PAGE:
We are so happy to have Taylor Yates working with us here at Counseling Associates for Well-Being. Taylor is a fantastic therapist with a wealth of great experience. She is accepting new clients in our Athens office. To contact Taylor – Email : Taylor@ca4wellbeing.com
- Doctoral Candidate in Social Work, University of Georgia 2019
- Master of Social Work, University of Georgia, 2001
- Bachelor of Social Work, University of North Carolina at Wilmington, 2000
- Member, Solution Focused Brief Therapy Association, 2016
From Taylor Yates, LCSW:
“As a therapist and academic researcher, I utilize a strengths-oriented and client-centered approach to address complex problems and enhance the well-being of my clients. I engage in a co-constructive process to partner with the adolescents, adults and families I am privileged to serve. I believe my clients have strengths and resources we can identify and amplify together to move toward specific goals and a greater quality of life.
While facing anxiety, depression, chronic health challenges or stressful life and family events, human beings can identify and meet wellness goals that improve their physical, emotional, intellectual, spiritual and relational lives. In sessions, we accomplish this together by focusing on what is already working, what has worked in the past, and exploring best hopes for the future. I practice cultural humility to engage people in a way that respects differences and highlights the strengths that diversity brings to our lives and communities.
My work is informed by the latest research about counseling and multidimensional, holistic health promotion methods as well as my nearly 20 years of counseling experience. In addition to my practice at Counseling Associates for Well-Being, I teach classes at the UGA School of Social Work. I have given presentations at national and international conferences about Solution Focused Brief Therapy and wellness research. In my free time, I enjoy being with my family and singing with the Athens Master Chorale.”
“Why would I make excuses for myself?” is a common response I get from clients when I talk about self-compassion. My response is normally something along the lines of “would it be OK if you COULD excuse yourself?”. Or, “What if in order to find the change you’re looking for you first have to learn to unconditionally love all parts of your self–including your “flaws” non-judgmentally with kindness and patience?”.
So much of our pain is derived from the critical voices in our heads. That critical voice may remind you of a certain time in your life when some terrible thing happened to you, or maybe it convinces us that things have always been this way and there’s no change in sight. We may feel ashamed, isolated, or sad because we have failed to live up to our own, our parents, or society’s expectations and believe that we won’t be lovable or acceptable until we do.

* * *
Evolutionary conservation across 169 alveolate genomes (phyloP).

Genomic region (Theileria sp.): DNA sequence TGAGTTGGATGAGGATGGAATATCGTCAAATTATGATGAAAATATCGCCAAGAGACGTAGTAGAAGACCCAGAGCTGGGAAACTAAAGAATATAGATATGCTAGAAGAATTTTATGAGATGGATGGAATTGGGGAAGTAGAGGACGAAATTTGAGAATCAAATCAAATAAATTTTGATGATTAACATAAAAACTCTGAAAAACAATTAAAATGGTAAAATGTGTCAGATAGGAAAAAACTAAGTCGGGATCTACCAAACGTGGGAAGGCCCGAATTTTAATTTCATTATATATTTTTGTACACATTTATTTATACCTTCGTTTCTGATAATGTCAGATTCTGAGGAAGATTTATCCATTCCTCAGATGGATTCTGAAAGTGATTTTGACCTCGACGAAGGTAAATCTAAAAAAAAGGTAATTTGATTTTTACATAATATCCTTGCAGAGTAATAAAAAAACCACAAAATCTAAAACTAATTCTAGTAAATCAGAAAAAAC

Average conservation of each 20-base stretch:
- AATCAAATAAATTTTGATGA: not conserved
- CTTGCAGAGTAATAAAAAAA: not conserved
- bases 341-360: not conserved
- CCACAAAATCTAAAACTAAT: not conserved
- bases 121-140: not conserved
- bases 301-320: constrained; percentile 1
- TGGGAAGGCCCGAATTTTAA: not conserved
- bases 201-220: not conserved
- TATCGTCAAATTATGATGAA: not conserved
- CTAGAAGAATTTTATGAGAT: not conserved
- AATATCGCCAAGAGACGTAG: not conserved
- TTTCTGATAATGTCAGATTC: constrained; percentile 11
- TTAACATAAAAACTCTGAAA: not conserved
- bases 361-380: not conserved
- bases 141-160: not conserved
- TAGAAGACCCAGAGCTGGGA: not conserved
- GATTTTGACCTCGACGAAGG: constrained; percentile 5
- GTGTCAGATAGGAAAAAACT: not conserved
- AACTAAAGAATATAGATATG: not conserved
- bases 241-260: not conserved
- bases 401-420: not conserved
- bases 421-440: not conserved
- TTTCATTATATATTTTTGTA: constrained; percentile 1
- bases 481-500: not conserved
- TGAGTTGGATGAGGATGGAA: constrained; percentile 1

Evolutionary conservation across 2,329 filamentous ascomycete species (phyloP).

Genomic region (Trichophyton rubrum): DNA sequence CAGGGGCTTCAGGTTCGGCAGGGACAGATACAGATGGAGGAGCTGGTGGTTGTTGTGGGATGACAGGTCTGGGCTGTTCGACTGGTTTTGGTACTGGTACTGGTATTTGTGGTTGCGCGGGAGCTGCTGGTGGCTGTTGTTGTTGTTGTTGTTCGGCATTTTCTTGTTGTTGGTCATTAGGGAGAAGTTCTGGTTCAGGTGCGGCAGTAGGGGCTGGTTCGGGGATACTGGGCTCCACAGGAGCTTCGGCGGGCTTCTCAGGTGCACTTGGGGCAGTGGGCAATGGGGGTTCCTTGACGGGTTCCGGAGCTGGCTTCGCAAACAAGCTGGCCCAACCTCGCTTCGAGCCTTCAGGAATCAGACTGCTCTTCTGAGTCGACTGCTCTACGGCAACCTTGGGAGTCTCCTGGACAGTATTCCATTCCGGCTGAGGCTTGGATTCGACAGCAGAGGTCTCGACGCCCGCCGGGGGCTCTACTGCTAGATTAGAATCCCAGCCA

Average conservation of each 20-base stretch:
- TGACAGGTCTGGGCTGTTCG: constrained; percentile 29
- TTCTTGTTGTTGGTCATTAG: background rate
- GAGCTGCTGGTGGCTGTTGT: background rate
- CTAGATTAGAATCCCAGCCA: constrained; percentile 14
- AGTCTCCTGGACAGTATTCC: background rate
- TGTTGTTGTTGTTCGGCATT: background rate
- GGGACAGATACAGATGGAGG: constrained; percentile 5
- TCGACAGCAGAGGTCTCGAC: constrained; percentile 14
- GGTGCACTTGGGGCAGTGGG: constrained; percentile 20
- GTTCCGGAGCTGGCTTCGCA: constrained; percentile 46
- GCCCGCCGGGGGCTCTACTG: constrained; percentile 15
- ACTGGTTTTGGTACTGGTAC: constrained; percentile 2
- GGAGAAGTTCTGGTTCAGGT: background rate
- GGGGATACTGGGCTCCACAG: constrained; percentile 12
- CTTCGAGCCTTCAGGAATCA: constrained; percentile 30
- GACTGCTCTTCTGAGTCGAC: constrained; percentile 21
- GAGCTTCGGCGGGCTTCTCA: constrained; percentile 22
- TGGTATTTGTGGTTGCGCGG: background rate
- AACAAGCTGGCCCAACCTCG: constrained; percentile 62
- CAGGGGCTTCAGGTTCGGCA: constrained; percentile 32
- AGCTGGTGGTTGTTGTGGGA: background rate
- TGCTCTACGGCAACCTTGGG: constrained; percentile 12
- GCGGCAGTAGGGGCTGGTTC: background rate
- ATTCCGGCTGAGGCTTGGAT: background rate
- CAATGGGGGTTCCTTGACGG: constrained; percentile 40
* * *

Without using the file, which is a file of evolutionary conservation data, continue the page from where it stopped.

Self-Compassion is the recognition that no matter what is happening in our lives, we are lovable. When things are going well, we give ourselves permission to experience that joy–instead of anxiously waiting for the next bad thing to tell us that we should not be experiencing joy. Or, when we are suffering, self compassion becomes a kind of supportive voice from within that helps us find beauty and meaning. It is a reminder that we are all universally connected in this world through our experience of suffering — we are not alone!
Self compassion is NOT self-indulgence, self-pity, or passivity. Self compassion includes an understanding that learning, growth, and failure are fundamental parts of life; it is the desire to relieve suffering and that in order to do so a concrete change may need to be made in our lives. It provides us with an internal source of emotional regulation and resilience. It is the belief that we are inherently worthy of love and respect.
If you or someone else you know in the Atlanta area could benefit from cultivating self-compassion please contact Isom E White, LCSW of Counseling Associates for Well-Being – Smyrna/Vinings for an appointment today!
Isom E White, LCSW
3050 Atlanta Rd Smyrna, GA 30080
Aaron D. Kirkwood, LAMFT, will be starting a group for couples entitled Collaborative Relationship Enhancement Group and is seeking feedback from couples in committed relationship. If you are in a committed relationship and would like to respond please follow the link below to take this very brief survey. Your feedback will help to shape the group so that it is useful for couples looking to improve their relationships. This is an informal information gathering survey for the purpose of ensuring that the group is useful for couples who might attend. If you have questions or comments please fill free to reach out to Aaron at (706) 534 – 8558 or Aaron@ca4wellbeing.com
The survey can be found at this link.